cooperation

Today my friend Brian and I finished a short script.

Six weeks ago we came to an agreement to work on a project together. We bounced around ideas for a story every time we met. A lot of our get-togethers dissolved into movie debates and tangential conversations, but we made progress on each occasion.

I’ve never collaborated on a script before so I was keen to give it a whirl. I figured a short project would be an easy first step. We didn’t discuss our intention with anyone; after all, we weren’t even sure that anything would come out of our meetings.

Initially Brian had a core idea, and we poked and prodded at it. We decided not to get locked into fixed notions about the script, and kept brainstorming until the first idea disappeared completely and an entirely new concept blossomed into life.

We were both amazed at the story evolution, and once we hammered out the details the first draft flowed very well.

I’ve learned a number of things from the experience. I understand why writers collaborate–it’s much easier to generate, test, and develop ideas, characters and scenes when you have a writing buddy. I suspect a lot comes from externalising your thoughts and explaining your reasons out loud to another person. Much of the process is verbal. You talk things out, doodle, and scribble little diagrams (I’m a believer in the power of the stick figure drawing).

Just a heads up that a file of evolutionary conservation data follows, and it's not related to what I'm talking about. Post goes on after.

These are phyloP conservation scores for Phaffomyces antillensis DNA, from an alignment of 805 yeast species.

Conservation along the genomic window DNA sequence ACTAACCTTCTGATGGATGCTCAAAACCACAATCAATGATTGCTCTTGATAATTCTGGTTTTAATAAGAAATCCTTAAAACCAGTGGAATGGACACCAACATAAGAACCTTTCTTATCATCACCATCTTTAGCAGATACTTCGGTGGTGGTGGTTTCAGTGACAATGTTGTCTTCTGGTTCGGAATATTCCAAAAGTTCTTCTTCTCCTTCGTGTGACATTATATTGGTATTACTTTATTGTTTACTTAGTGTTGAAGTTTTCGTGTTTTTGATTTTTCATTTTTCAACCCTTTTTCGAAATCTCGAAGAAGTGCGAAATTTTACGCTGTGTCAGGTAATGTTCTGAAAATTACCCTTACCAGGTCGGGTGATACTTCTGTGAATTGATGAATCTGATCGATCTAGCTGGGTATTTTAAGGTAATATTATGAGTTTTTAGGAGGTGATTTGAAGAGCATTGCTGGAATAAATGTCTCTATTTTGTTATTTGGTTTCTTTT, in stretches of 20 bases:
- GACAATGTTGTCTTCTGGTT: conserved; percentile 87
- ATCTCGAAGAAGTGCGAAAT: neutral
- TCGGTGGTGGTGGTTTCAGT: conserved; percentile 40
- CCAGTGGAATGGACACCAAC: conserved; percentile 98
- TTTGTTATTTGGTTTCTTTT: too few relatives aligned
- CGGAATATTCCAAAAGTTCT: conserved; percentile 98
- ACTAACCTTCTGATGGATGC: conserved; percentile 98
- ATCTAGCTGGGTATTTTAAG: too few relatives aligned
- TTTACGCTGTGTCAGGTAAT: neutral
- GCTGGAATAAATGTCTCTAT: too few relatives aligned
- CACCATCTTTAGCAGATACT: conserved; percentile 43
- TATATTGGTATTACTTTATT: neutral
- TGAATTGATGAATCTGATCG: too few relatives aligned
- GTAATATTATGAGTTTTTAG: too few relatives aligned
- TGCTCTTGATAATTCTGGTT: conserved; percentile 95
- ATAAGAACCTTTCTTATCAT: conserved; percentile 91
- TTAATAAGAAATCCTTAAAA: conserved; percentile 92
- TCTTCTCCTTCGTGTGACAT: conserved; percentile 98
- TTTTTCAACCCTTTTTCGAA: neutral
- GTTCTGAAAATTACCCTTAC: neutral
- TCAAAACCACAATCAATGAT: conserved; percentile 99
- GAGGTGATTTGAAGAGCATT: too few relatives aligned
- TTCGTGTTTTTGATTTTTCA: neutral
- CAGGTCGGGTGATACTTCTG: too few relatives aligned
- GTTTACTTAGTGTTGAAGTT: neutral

The internal creative process is opened up for examination. You have to negotiate with one another, and remain flexible in outlook. Ultimately, you have to respect vision of the other person even when you disagree.

It’s not a competition, it’s a collaboration.

Of course it’s important that you are temperamentally suited to your co-writer. Luckily, Brian and I worked well together. Neither of us would have come up with this script on our own, and we’re really pleased with the result.

Occasionally, I found it frustrating to explain everything as we wrote. When you’re so used to putting the words on the page under your own steam, without anyone’s input, it’s sometimes difficult to share the process with another person. You have to be an adult, and you have to be able to share the story sandbox.

There are real benefits to working creatively with another person as long as you can resolve your differences politely, and remember that it’s the project that’s important, not your egos.